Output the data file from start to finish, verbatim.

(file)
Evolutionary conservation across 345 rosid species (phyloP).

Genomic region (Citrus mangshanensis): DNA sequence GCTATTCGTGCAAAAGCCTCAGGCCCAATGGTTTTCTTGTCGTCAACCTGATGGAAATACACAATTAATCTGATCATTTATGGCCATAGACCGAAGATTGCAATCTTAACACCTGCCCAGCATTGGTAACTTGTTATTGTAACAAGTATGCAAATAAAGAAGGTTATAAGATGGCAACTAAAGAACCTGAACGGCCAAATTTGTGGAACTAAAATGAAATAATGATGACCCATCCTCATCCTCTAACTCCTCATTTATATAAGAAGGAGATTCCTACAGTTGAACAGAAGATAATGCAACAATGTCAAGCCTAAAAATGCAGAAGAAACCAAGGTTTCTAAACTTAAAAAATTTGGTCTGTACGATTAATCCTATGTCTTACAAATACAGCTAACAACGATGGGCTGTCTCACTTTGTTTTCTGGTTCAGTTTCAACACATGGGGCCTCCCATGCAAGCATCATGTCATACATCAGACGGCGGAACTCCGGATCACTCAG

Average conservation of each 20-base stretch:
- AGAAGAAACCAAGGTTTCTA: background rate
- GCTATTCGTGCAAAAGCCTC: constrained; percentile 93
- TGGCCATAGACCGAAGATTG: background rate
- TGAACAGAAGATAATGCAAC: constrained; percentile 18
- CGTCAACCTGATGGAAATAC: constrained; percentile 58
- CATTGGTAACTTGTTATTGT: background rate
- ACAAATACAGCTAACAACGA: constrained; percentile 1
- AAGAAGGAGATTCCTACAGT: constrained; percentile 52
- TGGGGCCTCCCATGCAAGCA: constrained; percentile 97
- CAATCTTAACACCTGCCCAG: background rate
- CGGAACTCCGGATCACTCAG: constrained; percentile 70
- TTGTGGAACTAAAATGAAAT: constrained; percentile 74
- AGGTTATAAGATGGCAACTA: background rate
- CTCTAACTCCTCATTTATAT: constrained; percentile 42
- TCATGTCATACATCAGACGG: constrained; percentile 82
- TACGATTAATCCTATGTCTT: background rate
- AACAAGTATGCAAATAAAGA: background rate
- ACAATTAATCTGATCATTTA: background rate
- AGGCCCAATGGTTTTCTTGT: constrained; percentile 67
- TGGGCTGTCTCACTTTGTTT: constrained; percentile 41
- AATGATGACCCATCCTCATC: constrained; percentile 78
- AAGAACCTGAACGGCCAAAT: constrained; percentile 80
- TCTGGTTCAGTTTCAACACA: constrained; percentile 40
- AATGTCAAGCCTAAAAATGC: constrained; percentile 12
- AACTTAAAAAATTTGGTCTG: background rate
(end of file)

Evolutionary conservation across 345 rosid species (phyloP).

Genomic region (Citrus mangshanensis): DNA sequence GCTATTCGTGCAAAAGCCTCAGGCCCAATGGTTTTCTTGTCGTCAACCTGATGGAAATACACAATTAATCTGATCATTTATGGCCATAGACCGAAGATTGCAATCTTAACACCTGCCCAGCATTGGTAACTTGTTATTGTAACAAGTATGCAAATAAAGAAGGTTATAAGATGGCAACTAAAGAACCTGAACGGCCAAATTTGTGGAACTAAAATGAAATAATGATGACCCATCCTCATCCTCTAACTCCTCATTTATATAAGAAGGAGATTCCTACAGTTGAACAGAAGATAATGCAACAATGTCAAGCCTAAAAATGCAGAAGAAACCAAGGTTTCTAAACTTAAAAAATTTGGTCTGTACGATTAATCCTATGTCTTACAAATACAGCTAACAACGATGGGCTGTCTCACTTTGTTTTCTGGTTCAGTTTCAACACATGGGGCCTCCCATGCAAGCATCATGTCATACATCAGACGGCGGAACTCCGGATCACTCAG

Average conservation of each 20-base stretch:
- AGAAGAAACCAAGGTTTCTA: background rate
- GCTATTCGTGCAAAAGCCTC: constrained; percentile 93
- TGGCCATAGACCGAAGATTG: background rate
- TGAACAGAAGATAATGCAAC: constrained; percentile 18
- CGTCAACCTGATGGAAATAC: constrained; percentile 58
- CATTGGTAACTTGTTATTGT: background rate
- ACAAATACAGCTAACAACGA: constrained; percentile 1
- AAGAAGGAGATTCCTACAGT: constrained; percentile 52
- TGGGGCCTCCCATGCAAGCA: constrained; percentile 97
- CAATCTTAACACCTGCCCAG: background rate
- CGGAACTCCGGATCACTCAG: constrained; percentile 70
- TTGTGGAACTAAAATGAAAT: constrained; percentile 74
- AGGTTATAAGATGGCAACTA: background rate
- CTCTAACTCCTCATTTATAT: constrained; percentile 42
- TCATGTCATACATCAGACGG: constrained; percentile 82
- TACGATTAATCCTATGTCTT: background rate
- AACAAGTATGCAAATAAAGA: background rate
- ACAATTAATCTGATCATTTA: background rate
- AGGCCCAATGGTTTTCTTGT: constrained; percentile 67
- TGGGCTGTCTCACTTTGTTT: constrained; percentile 41
- AATGATGACCCATCCTCATC: constrained; percentile 78
- AAGAACCTGAACGGCCAAAT: constrained; percentile 80
- TCTGGTTCAGTTTCAACACA: constrained; percentile 40
- AATGTCAAGCCTAAAAATGC: constrained; percentile 12
- AACTTAAAAAATTTGGTCTG: background rate